Norman Public Library
This month’s "Staff Selections" guest columnist is Theresa from the Norman Information Services Department. One aspect of her job that Theresa really enjoys is her work with the 3rd Saturday Book Discussion Group. This book group meets at the Norman Public Library on the 3rd Saturday of the month at 10 am.
Theresa says she enjoys the discussion group because it provides her a deeper reading experience. She notes that each group member reads that month’s book through filters built from their unique life experiences. As a result the book discussion presents as many varied interpretations of the book as there are members present.
“Each month I come away from the discussion fascinated by what others discovered in their reading experience,” Theresa says. The 3rd Saturday Group reads books from across the library spectrum: teen books, adult novels, all genres of fiction, nonfiction and everything in between. Theresa says she considers that month’s reading selection a success if someone mentions that they would have ignored this book while browsing but they were glad they read it with the group.
Do you want to take your reading to the next level and to enjoy a group reading experience? There are five book discussion groups at the Norman Public Library. These groups meet at different times of the day and throughout the week. Check them out to find the group that best fits your reading schedule.
- Lit Lovers meet on the 1st Tuesday of the month at 6 pm.
- The 2ndWednesday Book Group meets on the 2nd Wednesday of the month at 3 pm.
- Thursday Night Page Turners meet on the 2nd Thursday of the month at 7 pm.
- Brown Bags and Books meet on the 3rd Wednesday of the month at noon.
- The 3rdSaturday Book Groupmeets on the 3rd Saturday of the month at 10 am.
Here are some of the book titles that have resonated with the 3rd Saturday Book Group:
The Blind Side: Evolution of a Game by Michael Lewis – This was the group’s top read (and viewing) in 2011. We read the book, watched the movie and discussed both formats. The dual storyline of the evolution of a position on the football field complemented nicely the story of one player whose life benefited by that evolution and the family who helped him escape a dead-end environment. A great fall read that will be shared not only with other book club members but with spouses and teenage sons as well.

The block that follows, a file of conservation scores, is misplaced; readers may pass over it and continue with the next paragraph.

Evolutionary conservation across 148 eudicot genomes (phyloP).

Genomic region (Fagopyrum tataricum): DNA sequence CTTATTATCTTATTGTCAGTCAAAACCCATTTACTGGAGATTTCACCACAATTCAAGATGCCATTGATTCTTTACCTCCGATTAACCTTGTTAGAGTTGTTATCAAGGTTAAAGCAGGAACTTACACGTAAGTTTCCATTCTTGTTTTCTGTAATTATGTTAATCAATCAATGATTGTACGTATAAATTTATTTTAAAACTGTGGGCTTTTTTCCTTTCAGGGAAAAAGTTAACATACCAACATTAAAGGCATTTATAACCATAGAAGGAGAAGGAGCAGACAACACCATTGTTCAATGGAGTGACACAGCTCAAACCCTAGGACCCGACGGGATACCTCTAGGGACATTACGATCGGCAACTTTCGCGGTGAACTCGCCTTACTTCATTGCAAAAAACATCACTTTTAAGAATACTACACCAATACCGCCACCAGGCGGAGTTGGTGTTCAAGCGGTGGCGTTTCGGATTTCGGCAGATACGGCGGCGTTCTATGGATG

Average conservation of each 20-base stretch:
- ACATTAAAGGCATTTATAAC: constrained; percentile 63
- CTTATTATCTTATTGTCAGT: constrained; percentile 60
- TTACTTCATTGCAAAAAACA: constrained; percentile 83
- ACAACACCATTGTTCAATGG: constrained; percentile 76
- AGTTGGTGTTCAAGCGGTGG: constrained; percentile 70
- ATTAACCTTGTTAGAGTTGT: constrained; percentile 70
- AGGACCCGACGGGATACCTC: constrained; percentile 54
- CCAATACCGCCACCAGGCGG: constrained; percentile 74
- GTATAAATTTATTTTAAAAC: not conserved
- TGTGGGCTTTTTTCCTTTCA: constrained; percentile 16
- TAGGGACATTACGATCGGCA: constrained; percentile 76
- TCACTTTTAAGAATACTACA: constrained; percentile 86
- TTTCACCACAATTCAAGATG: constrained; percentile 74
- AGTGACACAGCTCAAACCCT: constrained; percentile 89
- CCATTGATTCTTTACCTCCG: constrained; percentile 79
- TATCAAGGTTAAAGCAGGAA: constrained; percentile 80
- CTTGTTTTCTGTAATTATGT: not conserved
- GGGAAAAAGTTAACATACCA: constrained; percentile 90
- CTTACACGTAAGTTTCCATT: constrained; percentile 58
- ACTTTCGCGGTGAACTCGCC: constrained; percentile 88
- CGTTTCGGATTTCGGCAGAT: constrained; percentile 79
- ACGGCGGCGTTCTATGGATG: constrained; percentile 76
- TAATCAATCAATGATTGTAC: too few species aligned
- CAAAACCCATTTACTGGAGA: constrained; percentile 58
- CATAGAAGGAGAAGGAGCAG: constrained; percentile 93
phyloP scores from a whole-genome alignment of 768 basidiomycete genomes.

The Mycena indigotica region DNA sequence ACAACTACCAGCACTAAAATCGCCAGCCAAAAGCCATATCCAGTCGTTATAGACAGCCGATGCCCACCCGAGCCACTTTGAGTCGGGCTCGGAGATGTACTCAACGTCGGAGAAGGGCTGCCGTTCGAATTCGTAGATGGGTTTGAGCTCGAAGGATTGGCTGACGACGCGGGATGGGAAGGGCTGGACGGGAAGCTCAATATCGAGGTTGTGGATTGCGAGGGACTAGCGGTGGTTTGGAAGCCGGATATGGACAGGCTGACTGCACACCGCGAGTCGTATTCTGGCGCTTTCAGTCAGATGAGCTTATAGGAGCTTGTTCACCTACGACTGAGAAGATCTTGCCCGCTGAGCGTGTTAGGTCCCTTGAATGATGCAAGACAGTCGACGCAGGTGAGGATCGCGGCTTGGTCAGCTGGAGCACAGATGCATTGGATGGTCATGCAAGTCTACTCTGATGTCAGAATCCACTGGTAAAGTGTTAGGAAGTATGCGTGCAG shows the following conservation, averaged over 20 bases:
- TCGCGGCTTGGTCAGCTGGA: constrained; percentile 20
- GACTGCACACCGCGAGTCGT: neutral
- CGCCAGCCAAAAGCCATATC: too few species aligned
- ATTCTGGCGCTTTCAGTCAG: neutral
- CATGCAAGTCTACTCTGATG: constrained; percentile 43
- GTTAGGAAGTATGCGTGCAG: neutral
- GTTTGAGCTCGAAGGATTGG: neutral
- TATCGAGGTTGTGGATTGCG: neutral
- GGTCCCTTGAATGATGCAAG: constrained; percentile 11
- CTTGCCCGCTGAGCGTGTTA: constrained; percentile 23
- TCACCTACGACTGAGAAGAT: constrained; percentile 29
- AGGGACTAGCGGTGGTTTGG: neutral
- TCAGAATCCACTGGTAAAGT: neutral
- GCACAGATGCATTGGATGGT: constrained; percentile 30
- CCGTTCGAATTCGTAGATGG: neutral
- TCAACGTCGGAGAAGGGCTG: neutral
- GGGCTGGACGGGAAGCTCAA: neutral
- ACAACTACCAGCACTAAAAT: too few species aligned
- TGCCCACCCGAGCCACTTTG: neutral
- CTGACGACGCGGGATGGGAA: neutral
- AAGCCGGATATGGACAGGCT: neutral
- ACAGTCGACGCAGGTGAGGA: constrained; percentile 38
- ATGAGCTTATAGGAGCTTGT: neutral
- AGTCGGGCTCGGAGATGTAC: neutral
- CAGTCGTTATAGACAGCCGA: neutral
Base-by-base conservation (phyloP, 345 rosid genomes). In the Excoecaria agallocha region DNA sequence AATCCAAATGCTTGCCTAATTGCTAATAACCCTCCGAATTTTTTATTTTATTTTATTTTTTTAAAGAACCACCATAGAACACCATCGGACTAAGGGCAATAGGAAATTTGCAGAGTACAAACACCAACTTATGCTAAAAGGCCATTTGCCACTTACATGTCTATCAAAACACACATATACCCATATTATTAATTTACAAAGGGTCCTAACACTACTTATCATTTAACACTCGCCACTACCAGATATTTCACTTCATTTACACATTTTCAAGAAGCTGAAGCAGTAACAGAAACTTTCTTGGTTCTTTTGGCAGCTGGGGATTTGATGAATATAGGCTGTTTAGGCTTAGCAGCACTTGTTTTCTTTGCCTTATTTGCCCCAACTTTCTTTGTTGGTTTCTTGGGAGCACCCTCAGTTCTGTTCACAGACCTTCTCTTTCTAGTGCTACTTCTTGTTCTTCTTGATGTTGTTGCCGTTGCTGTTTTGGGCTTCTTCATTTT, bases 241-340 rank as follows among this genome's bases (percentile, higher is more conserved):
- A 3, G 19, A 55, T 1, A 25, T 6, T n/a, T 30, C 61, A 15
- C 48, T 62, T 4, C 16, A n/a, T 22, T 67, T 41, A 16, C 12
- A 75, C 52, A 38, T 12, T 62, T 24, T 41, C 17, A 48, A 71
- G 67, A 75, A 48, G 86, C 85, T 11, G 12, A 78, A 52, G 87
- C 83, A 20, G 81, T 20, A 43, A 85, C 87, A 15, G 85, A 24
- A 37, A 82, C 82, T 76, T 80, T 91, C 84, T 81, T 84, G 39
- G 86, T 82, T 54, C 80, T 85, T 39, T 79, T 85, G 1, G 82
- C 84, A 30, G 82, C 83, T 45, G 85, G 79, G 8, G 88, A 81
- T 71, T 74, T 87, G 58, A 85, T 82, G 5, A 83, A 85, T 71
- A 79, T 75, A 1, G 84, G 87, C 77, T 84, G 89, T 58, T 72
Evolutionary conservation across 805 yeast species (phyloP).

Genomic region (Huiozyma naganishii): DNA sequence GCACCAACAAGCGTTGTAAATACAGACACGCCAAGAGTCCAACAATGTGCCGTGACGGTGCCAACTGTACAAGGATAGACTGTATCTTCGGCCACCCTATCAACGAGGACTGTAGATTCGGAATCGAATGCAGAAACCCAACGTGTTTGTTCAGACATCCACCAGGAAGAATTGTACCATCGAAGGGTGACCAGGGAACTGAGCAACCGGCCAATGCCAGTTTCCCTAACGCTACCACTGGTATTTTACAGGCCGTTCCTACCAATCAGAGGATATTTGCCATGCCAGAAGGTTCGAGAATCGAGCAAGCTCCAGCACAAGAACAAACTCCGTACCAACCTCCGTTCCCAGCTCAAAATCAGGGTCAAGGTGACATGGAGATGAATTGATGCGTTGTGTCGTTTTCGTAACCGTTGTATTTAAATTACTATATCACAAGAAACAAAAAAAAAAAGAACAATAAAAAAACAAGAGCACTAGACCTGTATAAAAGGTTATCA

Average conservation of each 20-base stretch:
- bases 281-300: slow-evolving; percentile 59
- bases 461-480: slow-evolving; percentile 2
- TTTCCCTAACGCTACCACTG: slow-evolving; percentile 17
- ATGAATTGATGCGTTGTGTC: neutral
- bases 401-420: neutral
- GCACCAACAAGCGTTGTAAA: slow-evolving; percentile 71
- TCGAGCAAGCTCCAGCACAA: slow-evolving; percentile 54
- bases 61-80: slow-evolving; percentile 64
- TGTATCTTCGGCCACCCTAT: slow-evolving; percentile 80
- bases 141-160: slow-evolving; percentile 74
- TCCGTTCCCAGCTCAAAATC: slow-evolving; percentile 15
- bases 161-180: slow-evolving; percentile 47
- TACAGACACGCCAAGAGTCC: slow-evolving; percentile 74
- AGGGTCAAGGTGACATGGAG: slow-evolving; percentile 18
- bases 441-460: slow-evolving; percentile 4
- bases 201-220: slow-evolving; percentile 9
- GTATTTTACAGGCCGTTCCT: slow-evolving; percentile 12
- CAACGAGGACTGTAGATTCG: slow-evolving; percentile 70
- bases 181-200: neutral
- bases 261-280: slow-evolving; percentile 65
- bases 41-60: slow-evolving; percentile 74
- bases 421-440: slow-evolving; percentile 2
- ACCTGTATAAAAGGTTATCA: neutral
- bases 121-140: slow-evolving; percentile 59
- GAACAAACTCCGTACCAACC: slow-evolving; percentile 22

Sacred Hearts by Sarah Dunant – This book generated lots of discussion in our group on the role of religious women in 16thcentury church life and the impact of societal changes on religious women today. The book offered an engrossing look into the lives of women in a convent during a time period ruled by men and the church.
The Pillars of the Earth by Ken Follett - Don’t let the heft of this book turn your group off from what is a thoroughly engaging story. The story takes place in a small village in 12thcentury England as the people of the town struggle with common human emotions, desires and the dream to build a cathedral. With a large cast of characters, the author deftly weaves multiple story lines into an all-encompassing view of village life and the trials, challenges and uplifting stories that comprised life in the 12thcentury.
Boomsday by Christopher Buckley - We read this satiric look at political life, in which the author skewers politicians of all stripe with equal ease, at the time of the 2008 presidential election. The story addresses generational issues and the direction of our nation’s fiscal future: themes that still resonate in our electoral races today. A fun and yet thought provoking read.
Major Pettigrew’s Last Stand by Helen Simonson - This is a charming novel with multiple angles to discuss: love in the later years, cultural differences and societal change, generational differences, American’s overseas… the list goes on. And while these themes echo throughout the novel, the tone remains light hearted and positive. This was an enjoyable book to read and made for a stimulating discussion.
The Immortal Life of Henrietta Lacks by Rebecca Skloot - This nonfiction read takes place in Baltimore in the 1950s and offers insights into a discovery that medical research is still benefiting from today. The story revolves around the scientific impact of Henrietta Lack’s cancer cells yet the science of the story is well explained and understandable to the non-scientist reader. Themes in the book include the cultural differences between Henrietta’s poor African-American community and the medical profession of the period, the role of women in society and professional ethics.